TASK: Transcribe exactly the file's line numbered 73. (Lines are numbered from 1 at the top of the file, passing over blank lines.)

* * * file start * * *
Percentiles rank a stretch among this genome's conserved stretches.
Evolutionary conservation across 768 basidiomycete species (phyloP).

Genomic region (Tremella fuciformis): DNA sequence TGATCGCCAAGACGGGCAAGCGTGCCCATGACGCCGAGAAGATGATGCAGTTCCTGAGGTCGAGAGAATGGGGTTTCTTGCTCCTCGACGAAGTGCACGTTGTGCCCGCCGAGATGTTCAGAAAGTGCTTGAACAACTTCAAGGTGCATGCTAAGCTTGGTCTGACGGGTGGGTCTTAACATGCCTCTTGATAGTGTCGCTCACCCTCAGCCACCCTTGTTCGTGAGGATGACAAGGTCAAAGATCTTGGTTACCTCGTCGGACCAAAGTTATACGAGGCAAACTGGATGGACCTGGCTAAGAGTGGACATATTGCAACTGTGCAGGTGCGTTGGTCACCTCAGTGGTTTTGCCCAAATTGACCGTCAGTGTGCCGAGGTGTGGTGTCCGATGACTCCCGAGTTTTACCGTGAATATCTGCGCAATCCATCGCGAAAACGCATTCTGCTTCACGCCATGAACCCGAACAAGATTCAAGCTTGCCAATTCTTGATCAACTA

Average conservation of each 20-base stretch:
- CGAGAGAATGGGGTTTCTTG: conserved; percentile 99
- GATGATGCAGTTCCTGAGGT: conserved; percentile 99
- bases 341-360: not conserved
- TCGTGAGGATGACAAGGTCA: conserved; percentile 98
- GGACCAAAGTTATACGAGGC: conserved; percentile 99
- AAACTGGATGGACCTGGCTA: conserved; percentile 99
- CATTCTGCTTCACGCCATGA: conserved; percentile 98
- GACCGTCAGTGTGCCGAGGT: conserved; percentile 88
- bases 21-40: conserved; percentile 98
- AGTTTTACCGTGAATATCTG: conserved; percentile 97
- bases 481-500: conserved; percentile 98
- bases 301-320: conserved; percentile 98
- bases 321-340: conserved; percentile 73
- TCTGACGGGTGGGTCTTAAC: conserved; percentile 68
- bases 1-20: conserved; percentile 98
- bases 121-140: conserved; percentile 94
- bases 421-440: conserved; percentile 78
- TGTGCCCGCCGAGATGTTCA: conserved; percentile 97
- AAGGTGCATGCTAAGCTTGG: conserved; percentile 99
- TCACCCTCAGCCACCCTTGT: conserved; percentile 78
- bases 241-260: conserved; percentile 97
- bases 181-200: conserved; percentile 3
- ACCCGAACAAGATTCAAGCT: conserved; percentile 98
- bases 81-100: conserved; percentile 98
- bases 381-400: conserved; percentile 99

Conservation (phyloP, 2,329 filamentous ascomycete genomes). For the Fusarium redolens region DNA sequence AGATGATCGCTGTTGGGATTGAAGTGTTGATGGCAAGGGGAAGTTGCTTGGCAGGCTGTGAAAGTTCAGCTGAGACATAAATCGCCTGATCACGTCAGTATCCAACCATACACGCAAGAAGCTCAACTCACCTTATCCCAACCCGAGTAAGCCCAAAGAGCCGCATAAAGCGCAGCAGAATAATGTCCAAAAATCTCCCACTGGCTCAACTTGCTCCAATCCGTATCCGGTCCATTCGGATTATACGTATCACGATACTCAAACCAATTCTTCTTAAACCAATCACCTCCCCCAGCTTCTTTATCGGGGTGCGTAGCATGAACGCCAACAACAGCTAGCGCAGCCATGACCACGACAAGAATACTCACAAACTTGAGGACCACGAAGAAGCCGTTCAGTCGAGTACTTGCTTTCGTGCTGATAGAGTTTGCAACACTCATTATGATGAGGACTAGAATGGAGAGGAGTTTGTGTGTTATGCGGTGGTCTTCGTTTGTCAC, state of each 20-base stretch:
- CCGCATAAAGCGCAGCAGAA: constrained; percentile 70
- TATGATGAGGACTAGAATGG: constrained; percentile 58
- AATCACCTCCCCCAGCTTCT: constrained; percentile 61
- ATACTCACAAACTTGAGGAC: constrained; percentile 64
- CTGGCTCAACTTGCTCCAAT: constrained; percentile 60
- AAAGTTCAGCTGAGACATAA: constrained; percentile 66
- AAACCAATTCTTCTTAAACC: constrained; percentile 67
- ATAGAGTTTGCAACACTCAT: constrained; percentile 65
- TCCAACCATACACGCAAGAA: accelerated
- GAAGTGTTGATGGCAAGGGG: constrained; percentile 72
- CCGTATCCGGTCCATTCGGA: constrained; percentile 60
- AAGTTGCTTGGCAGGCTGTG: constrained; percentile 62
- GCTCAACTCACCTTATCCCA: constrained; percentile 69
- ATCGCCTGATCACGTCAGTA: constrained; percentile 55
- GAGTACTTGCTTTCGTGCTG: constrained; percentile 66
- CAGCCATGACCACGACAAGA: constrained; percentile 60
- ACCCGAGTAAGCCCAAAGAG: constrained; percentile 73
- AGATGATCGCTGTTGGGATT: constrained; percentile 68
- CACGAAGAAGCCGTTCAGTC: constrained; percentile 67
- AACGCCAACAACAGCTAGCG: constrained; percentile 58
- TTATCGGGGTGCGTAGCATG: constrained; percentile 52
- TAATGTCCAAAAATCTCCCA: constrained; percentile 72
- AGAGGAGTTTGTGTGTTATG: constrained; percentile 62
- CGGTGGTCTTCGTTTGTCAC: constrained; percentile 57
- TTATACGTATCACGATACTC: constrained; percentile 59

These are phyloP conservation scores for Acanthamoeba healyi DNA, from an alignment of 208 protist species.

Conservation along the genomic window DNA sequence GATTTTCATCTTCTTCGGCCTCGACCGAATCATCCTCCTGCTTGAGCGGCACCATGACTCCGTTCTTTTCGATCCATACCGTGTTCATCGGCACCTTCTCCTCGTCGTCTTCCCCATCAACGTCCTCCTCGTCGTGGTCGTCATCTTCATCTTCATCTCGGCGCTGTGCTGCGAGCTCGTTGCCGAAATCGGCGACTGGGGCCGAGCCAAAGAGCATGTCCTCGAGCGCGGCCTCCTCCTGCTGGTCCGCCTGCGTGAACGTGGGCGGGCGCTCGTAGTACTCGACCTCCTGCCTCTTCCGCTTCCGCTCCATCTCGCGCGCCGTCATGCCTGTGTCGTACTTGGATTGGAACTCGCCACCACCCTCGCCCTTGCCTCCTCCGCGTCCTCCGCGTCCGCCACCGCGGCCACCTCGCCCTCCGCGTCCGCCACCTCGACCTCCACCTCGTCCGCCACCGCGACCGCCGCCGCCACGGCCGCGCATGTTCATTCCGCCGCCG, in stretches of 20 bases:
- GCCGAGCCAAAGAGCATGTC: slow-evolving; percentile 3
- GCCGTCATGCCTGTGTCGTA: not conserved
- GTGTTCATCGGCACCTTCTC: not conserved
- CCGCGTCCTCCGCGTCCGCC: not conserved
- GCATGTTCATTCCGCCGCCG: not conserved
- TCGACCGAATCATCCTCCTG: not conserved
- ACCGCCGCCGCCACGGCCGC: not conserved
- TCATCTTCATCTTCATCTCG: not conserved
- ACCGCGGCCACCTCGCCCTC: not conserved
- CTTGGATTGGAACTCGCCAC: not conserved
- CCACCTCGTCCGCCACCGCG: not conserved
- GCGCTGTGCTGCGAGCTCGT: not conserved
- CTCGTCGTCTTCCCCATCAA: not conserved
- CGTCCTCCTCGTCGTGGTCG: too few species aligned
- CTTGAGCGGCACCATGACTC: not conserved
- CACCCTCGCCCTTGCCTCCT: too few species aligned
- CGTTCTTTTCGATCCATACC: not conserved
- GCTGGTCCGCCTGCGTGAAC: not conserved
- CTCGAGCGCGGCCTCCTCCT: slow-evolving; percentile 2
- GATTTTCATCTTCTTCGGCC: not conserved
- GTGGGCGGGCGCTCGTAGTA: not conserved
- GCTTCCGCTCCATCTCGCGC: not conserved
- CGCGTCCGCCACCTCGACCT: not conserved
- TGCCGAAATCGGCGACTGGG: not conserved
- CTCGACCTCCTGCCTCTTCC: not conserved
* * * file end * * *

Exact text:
- CACCCTCGCCCTTGCCTCCT: too few species aligned